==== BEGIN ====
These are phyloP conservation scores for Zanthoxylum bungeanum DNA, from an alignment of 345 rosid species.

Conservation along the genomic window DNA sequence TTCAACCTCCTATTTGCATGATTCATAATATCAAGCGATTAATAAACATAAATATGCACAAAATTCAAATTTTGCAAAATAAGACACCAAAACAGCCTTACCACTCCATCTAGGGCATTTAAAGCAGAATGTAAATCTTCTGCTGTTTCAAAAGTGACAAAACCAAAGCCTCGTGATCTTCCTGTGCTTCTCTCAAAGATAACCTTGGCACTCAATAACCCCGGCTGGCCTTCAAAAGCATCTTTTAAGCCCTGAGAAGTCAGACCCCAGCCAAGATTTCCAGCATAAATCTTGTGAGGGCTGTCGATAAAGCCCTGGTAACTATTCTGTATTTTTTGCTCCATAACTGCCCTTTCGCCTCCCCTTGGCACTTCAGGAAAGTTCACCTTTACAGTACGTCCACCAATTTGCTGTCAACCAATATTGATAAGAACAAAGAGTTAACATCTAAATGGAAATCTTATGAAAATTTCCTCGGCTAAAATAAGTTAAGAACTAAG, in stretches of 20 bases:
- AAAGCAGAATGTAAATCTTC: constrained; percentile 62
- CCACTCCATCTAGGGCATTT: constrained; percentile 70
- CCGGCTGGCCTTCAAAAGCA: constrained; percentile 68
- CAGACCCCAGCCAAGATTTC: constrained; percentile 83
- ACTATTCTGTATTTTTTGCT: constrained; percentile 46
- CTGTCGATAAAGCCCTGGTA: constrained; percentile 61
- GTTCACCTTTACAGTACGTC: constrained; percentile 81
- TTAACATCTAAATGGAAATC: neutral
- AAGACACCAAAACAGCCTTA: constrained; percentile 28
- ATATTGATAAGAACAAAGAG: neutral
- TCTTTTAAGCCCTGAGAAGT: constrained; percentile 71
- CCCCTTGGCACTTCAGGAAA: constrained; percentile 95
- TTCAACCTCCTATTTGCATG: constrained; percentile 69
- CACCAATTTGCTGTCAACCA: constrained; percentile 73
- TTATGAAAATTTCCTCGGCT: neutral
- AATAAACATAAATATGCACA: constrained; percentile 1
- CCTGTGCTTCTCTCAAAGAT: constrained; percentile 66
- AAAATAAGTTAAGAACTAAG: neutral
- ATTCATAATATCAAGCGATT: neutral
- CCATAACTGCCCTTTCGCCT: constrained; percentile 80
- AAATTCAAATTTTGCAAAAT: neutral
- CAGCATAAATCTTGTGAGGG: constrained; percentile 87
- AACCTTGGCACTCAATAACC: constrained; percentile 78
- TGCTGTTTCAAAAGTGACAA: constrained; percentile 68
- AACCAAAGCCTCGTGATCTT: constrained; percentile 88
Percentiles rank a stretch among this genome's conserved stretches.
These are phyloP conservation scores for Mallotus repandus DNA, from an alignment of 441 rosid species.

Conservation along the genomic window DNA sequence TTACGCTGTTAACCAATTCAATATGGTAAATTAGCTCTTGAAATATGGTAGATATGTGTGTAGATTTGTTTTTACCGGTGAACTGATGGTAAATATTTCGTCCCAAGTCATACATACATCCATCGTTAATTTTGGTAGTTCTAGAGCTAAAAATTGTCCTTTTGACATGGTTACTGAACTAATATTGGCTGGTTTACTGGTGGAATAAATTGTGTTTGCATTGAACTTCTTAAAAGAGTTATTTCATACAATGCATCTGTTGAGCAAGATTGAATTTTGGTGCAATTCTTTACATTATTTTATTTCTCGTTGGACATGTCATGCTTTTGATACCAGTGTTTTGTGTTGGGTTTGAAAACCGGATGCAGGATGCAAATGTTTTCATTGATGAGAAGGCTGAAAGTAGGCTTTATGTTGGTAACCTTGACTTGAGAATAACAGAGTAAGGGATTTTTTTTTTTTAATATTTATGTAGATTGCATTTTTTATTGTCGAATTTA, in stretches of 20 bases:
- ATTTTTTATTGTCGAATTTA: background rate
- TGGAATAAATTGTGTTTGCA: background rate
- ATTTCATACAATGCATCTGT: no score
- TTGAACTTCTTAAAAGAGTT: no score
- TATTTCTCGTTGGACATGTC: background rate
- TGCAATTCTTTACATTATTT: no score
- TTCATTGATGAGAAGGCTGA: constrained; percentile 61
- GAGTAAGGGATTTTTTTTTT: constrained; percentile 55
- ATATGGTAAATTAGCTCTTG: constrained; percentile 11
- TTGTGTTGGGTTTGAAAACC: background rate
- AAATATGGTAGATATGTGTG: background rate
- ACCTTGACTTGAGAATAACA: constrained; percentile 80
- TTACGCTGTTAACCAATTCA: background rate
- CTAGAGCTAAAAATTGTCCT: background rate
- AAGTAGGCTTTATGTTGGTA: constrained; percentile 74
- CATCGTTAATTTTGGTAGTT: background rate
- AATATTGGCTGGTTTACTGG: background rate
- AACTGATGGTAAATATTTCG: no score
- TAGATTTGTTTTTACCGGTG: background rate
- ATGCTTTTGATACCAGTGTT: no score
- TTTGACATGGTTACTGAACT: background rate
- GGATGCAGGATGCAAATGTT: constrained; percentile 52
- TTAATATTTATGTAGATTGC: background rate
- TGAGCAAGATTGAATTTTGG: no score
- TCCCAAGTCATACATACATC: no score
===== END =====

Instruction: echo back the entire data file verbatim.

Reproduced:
These are phyloP conservation scores for Zanthoxylum bungeanum DNA, from an alignment of 345 rosid species.

Conservation along the genomic window DNA sequence TTCAACCTCCTATTTGCATGATTCATAATATCAAGCGATTAATAAACATAAATATGCACAAAATTCAAATTTTGCAAAATAAGACACCAAAACAGCCTTACCACTCCATCTAGGGCATTTAAAGCAGAATGTAAATCTTCTGCTGTTTCAAAAGTGACAAAACCAAAGCCTCGTGATCTTCCTGTGCTTCTCTCAAAGATAACCTTGGCACTCAATAACCCCGGCTGGCCTTCAAAAGCATCTTTTAAGCCCTGAGAAGTCAGACCCCAGCCAAGATTTCCAGCATAAATCTTGTGAGGGCTGTCGATAAAGCCCTGGTAACTATTCTGTATTTTTTGCTCCATAACTGCCCTTTCGCCTCCCCTTGGCACTTCAGGAAAGTTCACCTTTACAGTACGTCCACCAATTTGCTGTCAACCAATATTGATAAGAACAAAGAGTTAACATCTAAATGGAAATCTTATGAAAATTTCCTCGGCTAAAATAAGTTAAGAACTAAG, in stretches of 20 bases:
- AAAGCAGAATGTAAATCTTC: constrained; percentile 62
- CCACTCCATCTAGGGCATTT: constrained; percentile 70
- CCGGCTGGCCTTCAAAAGCA: constrained; percentile 68
- CAGACCCCAGCCAAGATTTC: constrained; percentile 83
- ACTATTCTGTATTTTTTGCT: constrained; percentile 46
- CTGTCGATAAAGCCCTGGTA: constrained; percentile 61
- GTTCACCTTTACAGTACGTC: constrained; percentile 81
- TTAACATCTAAATGGAAATC: neutral
- AAGACACCAAAACAGCCTTA: constrained; percentile 28
- ATATTGATAAGAACAAAGAG: neutral
- TCTTTTAAGCCCTGAGAAGT: constrained; percentile 71
- CCCCTTGGCACTTCAGGAAA: constrained; percentile 95
- TTCAACCTCCTATTTGCATG: constrained; percentile 69
- CACCAATTTGCTGTCAACCA: constrained; percentile 73
- TTATGAAAATTTCCTCGGCT: neutral
- AATAAACATAAATATGCACA: constrained; percentile 1
- CCTGTGCTTCTCTCAAAGAT: constrained; percentile 66
- AAAATAAGTTAAGAACTAAG: neutral
- ATTCATAATATCAAGCGATT: neutral
- CCATAACTGCCCTTTCGCCT: constrained; percentile 80
- AAATTCAAATTTTGCAAAAT: neutral
- CAGCATAAATCTTGTGAGGG: constrained; percentile 87
- AACCTTGGCACTCAATAACC: constrained; percentile 78
- TGCTGTTTCAAAAGTGACAA: constrained; percentile 68
- AACCAAAGCCTCGTGATCTT: constrained; percentile 88
Percentiles rank a stretch among this genome's conserved stretches.
These are phyloP conservation scores for Mallotus repandus DNA, from an alignment of 441 rosid species.

Conservation along the genomic window DNA sequence TTACGCTGTTAACCAATTCAATATGGTAAATTAGCTCTTGAAATATGGTAGATATGTGTGTAGATTTGTTTTTACCGGTGAACTGATGGTAAATATTTCGTCCCAAGTCATACATACATCCATCGTTAATTTTGGTAGTTCTAGAGCTAAAAATTGTCCTTTTGACATGGTTACTGAACTAATATTGGCTGGTTTACTGGTGGAATAAATTGTGTTTGCATTGAACTTCTTAAAAGAGTTATTTCATACAATGCATCTGTTGAGCAAGATTGAATTTTGGTGCAATTCTTTACATTATTTTATTTCTCGTTGGACATGTCATGCTTTTGATACCAGTGTTTTGTGTTGGGTTTGAAAACCGGATGCAGGATGCAAATGTTTTCATTGATGAGAAGGCTGAAAGTAGGCTTTATGTTGGTAACCTTGACTTGAGAATAACAGAGTAAGGGATTTTTTTTTTTTAATATTTATGTAGATTGCATTTTTTATTGTCGAATTTA, in stretches of 20 bases:
- ATTTTTTATTGTCGAATTTA: background rate
- TGGAATAAATTGTGTTTGCA: background rate
- ATTTCATACAATGCATCTGT: no score
- TTGAACTTCTTAAAAGAGTT: no score
- TATTTCTCGTTGGACATGTC: background rate
- TGCAATTCTTTACATTATTT: no score
- TTCATTGATGAGAAGGCTGA: constrained; percentile 61
- GAGTAAGGGATTTTTTTTTT: constrained; percentile 55
- ATATGGTAAATTAGCTCTTG: constrained; percentile 11
- TTGTGTTGGGTTTGAAAACC: background rate
- AAATATGGTAGATATGTGTG: background rate
- ACCTTGACTTGAGAATAACA: constrained; percentile 80
- TTACGCTGTTAACCAATTCA: background rate
- CTAGAGCTAAAAATTGTCCT: background rate
- AAGTAGGCTTTATGTTGGTA: constrained; percentile 74
- CATCGTTAATTTTGGTAGTT: background rate
- AATATTGGCTGGTTTACTGG: background rate
- AACTGATGGTAAATATTTCG: no score
- TAGATTTGTTTTTACCGGTG: background rate
- ATGCTTTTGATACCAGTGTT: no score
- TTTGACATGGTTACTGAACT: background rate
- GGATGCAGGATGCAAATGTT: constrained; percentile 52
- TTAATATTTATGTAGATTGC: background rate
- TGAGCAAGATTGAATTTTGG: no score
- TCCCAAGTCATACATACATC: no score